Yom Kippur begins in less than 24 hours. “Normally” I write a post about how I feel unsettled and share thoughts around that but that’s not really where I am going with this one.
That is not to say I have no feelings regarding the day or that I am not feeling unsettled because I am and I do. But this time the unsettled feeling has me focusing on social media because tonight I censored myself on social media.
Tonight I didn’t make some changes to my Facebook page that I wanted to and would have because I was concerned about the potential impact those things could have and that bothers me.
The Lines Are Blurring
A dear friend of mine posted a picture of us from our fraternity days. We’re twenty-one and clearly drunk. I remember the night and I remember the party which is saying quite a bit because I drank enough for all of you who are reading this now.
Even though the picture is twenty-three years old I made a point to see that it wasn’t connected to me because I didn’t want it to come up in searches by prospective employers and that irritates me.
It irritates me because the guy in that picture doesn’t exist in anything but memory. There are a lot of stories about that 21 year-old and a lot of stories about the boy that once was and that man followed but because of social media I have become cautious about what could happen if some things came out.
Maybe it is paranoia. Maybe I am being silly but I have listened to conversations about hiring decisions and read more than a few articles in which social media profiles come into play and I am concerned because the lines are blurring.
Whenever we make hiring decisions we make judgment calls about whether the prospective employee will fill the needs of the position. We think about whether they’ll fit in and how they can help the company meet its objectives.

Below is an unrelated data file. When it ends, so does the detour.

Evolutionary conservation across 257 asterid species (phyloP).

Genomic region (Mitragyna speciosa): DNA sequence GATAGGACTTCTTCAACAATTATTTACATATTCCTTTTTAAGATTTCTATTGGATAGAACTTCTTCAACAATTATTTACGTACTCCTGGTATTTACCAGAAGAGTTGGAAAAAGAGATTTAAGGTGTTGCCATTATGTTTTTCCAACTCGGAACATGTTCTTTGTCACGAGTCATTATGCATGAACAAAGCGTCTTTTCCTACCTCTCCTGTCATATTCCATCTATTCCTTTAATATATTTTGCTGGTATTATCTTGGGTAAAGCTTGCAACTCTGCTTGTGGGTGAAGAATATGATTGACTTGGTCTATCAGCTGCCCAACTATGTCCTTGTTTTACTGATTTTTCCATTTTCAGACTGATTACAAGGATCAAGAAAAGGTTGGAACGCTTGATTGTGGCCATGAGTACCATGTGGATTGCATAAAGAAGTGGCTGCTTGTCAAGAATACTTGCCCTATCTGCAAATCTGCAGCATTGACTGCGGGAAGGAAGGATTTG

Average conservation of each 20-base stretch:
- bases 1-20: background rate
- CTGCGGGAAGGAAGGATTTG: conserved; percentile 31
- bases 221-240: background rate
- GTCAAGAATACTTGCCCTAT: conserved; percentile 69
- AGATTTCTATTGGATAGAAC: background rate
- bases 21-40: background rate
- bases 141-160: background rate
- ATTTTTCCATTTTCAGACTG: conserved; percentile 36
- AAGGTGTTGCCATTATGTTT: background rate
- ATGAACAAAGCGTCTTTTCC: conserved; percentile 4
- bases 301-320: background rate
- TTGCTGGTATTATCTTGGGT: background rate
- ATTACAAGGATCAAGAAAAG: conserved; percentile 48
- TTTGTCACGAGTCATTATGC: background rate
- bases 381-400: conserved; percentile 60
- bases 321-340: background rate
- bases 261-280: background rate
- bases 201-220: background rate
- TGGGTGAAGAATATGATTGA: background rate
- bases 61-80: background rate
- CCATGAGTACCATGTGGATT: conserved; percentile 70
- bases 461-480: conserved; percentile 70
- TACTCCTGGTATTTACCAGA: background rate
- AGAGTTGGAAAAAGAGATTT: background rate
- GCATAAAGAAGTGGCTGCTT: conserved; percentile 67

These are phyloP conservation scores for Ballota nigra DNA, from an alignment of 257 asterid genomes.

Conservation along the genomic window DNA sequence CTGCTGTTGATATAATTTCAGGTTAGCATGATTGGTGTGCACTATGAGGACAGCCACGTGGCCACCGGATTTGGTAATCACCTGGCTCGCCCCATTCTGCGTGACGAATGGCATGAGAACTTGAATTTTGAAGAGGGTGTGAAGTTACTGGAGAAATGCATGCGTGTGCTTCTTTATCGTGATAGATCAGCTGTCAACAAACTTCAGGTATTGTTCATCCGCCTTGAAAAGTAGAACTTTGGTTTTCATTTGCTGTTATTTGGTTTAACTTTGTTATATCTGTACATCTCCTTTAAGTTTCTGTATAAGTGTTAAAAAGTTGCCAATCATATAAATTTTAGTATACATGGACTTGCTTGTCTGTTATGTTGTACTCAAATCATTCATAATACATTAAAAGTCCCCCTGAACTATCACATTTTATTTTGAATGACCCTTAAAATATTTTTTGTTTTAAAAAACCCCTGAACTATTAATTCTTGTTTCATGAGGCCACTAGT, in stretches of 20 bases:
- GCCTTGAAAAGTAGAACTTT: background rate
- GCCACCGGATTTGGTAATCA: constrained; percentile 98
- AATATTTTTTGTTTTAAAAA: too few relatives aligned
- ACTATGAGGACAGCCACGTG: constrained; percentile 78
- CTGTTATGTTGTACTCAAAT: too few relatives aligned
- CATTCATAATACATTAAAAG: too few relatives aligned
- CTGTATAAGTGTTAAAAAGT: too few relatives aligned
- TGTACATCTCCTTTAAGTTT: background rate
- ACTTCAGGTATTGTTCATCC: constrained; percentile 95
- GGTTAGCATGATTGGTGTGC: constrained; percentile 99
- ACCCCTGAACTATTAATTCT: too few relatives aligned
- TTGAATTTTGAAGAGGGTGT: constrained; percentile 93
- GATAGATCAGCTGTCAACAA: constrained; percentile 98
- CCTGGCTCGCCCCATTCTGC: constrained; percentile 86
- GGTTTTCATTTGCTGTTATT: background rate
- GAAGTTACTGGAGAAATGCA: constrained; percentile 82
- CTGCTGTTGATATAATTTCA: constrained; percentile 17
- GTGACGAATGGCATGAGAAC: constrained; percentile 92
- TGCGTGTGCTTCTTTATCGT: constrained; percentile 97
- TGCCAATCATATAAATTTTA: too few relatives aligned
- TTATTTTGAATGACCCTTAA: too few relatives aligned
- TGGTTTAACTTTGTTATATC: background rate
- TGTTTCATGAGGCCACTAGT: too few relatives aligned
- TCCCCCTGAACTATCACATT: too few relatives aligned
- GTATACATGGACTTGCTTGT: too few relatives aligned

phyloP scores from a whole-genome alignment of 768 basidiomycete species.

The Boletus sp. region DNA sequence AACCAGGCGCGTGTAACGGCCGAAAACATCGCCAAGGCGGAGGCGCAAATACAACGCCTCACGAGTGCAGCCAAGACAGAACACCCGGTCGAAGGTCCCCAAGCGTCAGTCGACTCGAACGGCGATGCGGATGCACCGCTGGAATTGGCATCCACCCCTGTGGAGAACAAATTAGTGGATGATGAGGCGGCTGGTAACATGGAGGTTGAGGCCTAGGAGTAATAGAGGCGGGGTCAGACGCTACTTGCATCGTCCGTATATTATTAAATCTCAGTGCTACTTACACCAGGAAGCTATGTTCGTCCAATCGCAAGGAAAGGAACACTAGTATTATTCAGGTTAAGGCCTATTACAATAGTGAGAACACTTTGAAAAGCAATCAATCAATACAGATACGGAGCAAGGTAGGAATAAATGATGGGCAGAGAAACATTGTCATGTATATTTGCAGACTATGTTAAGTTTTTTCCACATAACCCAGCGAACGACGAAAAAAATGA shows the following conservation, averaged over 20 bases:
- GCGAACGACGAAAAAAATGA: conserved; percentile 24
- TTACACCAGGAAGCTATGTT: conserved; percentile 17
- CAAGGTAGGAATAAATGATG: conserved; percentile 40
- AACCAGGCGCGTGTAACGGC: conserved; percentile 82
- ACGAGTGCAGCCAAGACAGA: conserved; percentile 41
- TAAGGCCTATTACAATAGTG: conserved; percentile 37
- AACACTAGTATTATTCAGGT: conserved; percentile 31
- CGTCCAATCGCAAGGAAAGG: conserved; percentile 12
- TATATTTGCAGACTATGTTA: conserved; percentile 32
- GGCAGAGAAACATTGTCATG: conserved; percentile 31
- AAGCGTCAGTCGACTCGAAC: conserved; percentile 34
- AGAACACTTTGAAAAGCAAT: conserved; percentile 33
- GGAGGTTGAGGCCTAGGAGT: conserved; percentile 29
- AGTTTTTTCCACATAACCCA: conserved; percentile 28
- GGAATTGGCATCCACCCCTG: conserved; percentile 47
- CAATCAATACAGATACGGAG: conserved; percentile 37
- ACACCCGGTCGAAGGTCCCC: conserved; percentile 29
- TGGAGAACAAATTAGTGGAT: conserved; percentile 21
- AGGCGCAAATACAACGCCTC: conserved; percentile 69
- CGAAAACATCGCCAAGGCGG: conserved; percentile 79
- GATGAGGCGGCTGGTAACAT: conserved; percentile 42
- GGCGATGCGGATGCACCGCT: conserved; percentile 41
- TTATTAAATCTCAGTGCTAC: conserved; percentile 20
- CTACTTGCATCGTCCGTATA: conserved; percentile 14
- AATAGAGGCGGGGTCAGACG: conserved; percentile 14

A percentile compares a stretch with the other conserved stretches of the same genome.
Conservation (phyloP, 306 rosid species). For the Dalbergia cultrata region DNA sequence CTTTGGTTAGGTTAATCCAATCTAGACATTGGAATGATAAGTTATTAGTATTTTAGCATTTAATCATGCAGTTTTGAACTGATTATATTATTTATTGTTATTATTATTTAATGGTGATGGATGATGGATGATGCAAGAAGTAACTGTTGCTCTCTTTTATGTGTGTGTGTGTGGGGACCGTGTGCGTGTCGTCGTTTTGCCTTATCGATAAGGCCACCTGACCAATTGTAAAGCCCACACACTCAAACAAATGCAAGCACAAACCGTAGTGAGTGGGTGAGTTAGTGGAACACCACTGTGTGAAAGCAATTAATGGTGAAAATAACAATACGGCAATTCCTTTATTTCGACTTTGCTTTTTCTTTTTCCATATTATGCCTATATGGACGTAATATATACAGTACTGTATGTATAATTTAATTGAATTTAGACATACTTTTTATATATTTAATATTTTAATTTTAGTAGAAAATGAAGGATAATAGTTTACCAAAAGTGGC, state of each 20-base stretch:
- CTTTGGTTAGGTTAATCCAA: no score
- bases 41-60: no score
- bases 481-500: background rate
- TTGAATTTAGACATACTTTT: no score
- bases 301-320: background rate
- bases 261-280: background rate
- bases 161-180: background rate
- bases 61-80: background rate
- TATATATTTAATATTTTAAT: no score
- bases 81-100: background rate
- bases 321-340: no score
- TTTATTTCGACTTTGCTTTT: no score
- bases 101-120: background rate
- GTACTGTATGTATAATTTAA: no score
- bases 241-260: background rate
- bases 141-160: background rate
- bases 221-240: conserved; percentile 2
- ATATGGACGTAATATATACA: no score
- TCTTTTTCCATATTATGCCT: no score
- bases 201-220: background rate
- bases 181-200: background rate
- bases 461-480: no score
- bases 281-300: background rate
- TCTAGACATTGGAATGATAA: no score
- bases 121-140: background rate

I understand why employers are trying to paint as complete a picture of candidates as they can but I am not convinced that Facebook profiles provide the kind of information that is truly valuable.
Some of them are sanitized and sterile and it is impossible to gather any sort of detail at all and some of them are populated by photos that don’t provide dates or any sort of indicators that you can use to determine when they were taken.
But I wanted that picture buried because I didn’t want someone to stumble upon it and think it represents me today. I don’t want to be concerned about whether they would look at the boyish face and wonder if how it could be tied into all the experience on my resume.
We live during a time of instant gratification and snap decisions. Do something foolish online and there is an excellent chance someone will jump on it.
Make a mistake and there is an excellent chance someone will try to make you pay for it because we are not allowed to offend anyone any more.
I can provide more than a few examples, but one jumps out at me now. A man I once worked with me was in a minor automobile accident.
No one was hurt and the damage to his car was minimal but he insisted on suing the other driver because he wanted to “make some easy money and their insurance company will pay.”
It never occurred to him how his actions could impact others because he just saw a big company that could “afford to pay him to go away.”
And that my friends is what occupying my mind after midnight on this Thursday night. As I wander through cyberspace safely ensconced in my electronic bubble I wonder sort of snap judgments I am making about people and what is being made about me.
It is one of those moments where I think about how nice it would be to have enough cash to just not care what others think because I worked because I wanted to and not because I have to.
But that is not the case so I think about these things and wonder if my concern is valid or not.